Chicago school boycott demands elected school board

CHICAGO – Hundreds of students, parents and community activists joined a rally and march Aug. 28 supporting a one-day Chicago school boycott to protest the destruction of public education. They were part of the Education is a Human Right Day Boycott organized by parents and students in 21 other cities.

In New Orleans, protesters occupied George Washington Carver High School because instruction is still taking place in FEMA trailers eight years after hurricane Katrina devastated the city. Demonstrators in New Jersey marched on the state capitol in Trenton to demand an end to school privatization.

“Today we light the match for an elected representative school board in the city of Chicago,” said Jitu Brown, educational organizer for the Kenwood Oakland Community Organization (KOCO). “This is a national fight. We are not alone.”

Chicago protesters demanded an end to school privatization, a moratorium on school closings, an elected school board to replace the one appointed by Mayor Rahm Emanuel, dispersal of Tax Increment Financing Funds that have been looted from the schools, and passage of a financial transaction tax to increase funding.

“My three children and I am boycotting today because massive budget cuts are an attack on our children and our city,” said Rosemary Vega. Her children previously attended Lafayette Elementary School, which had a renowned orchestra, but was closed along with 49 other schools. “Fifty years ago people marched for justice and freedom. Without justice you will not have freedom,” she said.

Vega said the community rallied to save Lafayette but the Chicago Board of Education was deaf to their pleas. She and her family along with other parents and community activists occupied the school but were unable to save it.

“That experience convinced me we needed an elected school board,” said Vega. (Article continues after slideshow.)

After the Board of Education approved the closure of 50 schools earlier this spring, Chicago Public Schools management then imposed massive cuts which have resulted in the loss of 1,041 teachers, 474 educational support personnel and 855 other school workers. Fourteen of the “welcoming schools,” accepting student from closed schools, lost teachers.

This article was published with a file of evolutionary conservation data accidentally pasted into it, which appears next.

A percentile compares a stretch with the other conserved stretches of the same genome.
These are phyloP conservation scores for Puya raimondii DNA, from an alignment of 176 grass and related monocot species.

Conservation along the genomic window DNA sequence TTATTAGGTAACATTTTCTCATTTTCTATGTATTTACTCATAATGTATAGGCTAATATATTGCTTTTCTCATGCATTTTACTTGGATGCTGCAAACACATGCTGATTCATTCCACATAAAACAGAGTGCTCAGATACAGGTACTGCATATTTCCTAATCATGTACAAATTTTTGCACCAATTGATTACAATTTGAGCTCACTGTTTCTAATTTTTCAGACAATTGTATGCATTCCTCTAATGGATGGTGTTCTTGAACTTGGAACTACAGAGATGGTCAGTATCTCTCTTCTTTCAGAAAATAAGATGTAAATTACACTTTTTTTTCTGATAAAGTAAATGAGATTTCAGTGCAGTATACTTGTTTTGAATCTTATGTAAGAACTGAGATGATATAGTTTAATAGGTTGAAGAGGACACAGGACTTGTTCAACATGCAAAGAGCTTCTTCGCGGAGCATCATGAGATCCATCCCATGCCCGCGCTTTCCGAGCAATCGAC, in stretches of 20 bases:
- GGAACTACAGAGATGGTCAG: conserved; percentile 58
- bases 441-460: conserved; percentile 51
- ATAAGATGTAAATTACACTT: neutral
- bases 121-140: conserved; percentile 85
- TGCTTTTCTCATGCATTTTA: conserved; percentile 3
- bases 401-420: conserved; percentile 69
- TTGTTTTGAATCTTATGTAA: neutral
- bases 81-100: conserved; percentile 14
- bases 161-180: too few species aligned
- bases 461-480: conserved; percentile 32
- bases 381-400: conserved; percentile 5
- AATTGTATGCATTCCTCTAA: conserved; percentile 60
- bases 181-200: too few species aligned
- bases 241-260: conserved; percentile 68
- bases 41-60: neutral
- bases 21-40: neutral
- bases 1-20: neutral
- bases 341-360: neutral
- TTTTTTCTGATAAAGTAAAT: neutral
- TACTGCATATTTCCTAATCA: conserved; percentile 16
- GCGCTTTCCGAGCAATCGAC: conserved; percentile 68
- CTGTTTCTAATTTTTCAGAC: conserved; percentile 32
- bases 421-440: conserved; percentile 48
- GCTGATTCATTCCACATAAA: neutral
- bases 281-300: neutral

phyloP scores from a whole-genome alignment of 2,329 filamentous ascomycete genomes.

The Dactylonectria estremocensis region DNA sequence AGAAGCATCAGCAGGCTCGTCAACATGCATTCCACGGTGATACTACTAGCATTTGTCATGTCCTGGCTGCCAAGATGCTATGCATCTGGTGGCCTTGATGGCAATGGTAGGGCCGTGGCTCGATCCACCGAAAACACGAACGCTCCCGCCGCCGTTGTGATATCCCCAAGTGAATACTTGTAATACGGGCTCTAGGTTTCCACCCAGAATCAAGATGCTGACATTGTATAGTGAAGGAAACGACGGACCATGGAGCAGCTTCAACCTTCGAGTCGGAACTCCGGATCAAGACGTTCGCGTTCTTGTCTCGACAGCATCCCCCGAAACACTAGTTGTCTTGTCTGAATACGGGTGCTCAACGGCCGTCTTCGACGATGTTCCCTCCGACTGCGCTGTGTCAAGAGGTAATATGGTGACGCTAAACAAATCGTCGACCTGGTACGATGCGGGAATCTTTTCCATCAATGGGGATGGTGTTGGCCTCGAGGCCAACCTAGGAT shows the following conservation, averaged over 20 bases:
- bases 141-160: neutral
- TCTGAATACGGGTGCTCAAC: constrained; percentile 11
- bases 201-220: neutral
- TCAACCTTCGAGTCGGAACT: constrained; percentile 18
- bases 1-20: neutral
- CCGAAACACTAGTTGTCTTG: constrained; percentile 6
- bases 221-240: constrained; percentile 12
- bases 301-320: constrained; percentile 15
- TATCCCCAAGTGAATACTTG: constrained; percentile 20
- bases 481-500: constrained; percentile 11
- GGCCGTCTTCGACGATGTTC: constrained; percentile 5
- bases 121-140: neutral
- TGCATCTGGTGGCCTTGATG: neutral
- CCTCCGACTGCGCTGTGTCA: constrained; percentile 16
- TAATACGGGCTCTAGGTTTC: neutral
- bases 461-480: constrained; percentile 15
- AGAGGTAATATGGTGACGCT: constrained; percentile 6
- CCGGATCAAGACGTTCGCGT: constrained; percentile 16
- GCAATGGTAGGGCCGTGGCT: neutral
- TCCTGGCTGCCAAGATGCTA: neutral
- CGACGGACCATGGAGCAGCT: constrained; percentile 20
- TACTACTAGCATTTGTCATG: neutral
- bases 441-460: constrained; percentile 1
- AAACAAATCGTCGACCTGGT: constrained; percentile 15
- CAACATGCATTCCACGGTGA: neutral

So far most of the “welcoming schools” have maximum enrollment. Many are now over-enrolled and class sizes have ballooned.

Asean Johnson, a 9-year-old fourth grader who electrified a rally to stop closings earlier this spring and who spoke at the 50th Anniversary March on Washington last weekend, said his class at Marcus Garvey Elementary School has 39 students. District guidelines say class size should be capped at 28 for younger students, 31 for third graders and up.

Orleana Smith brought her 4-year-old daughter who is enrolled in pre-kindergarden at Oscar DePriest Elementary School. “I’m here to guarantee her right to a free education,” said Smith. “I just bought a home in the community and I’m looking for some stability for her and our family. But it doesn’t look like that will happen with everything CPS is doing.”

Smith said DePriest, on Chicago’s West Side, is a “welcoming school” and is at maximum capacity. She said every space is being used to put students in the school, classes are at 37 students, and it makes her very skeptical that education will be improved for the children.

Over 100 students joined the Aug. 28 boycott, including many from the Chicago Students Union. The CSU led walkouts, boycotts and protests during the last school year and is planning actions for this year.

“A boycott is the only thing that will make the Board of Education realize that something is going on,” said Nidalis Burgos, a sophomore at Lincoln Park High School and co-founder of the CSU. “We have the CSU because we want to show the elected officials that we are one and we want an elected school board and an end to school closings and teacher layoffs.”

Photo: PW/John Bachtell



John Bachtell
John Bachtell

John Bachtell is president of Long View Publishing Co., the publisher of People's World. He is active in electoral, labor, environmental, and social justice struggles. He grew up in Ohio, where he attended Antioch College in Yellow Springs. He currently lives in Chicago.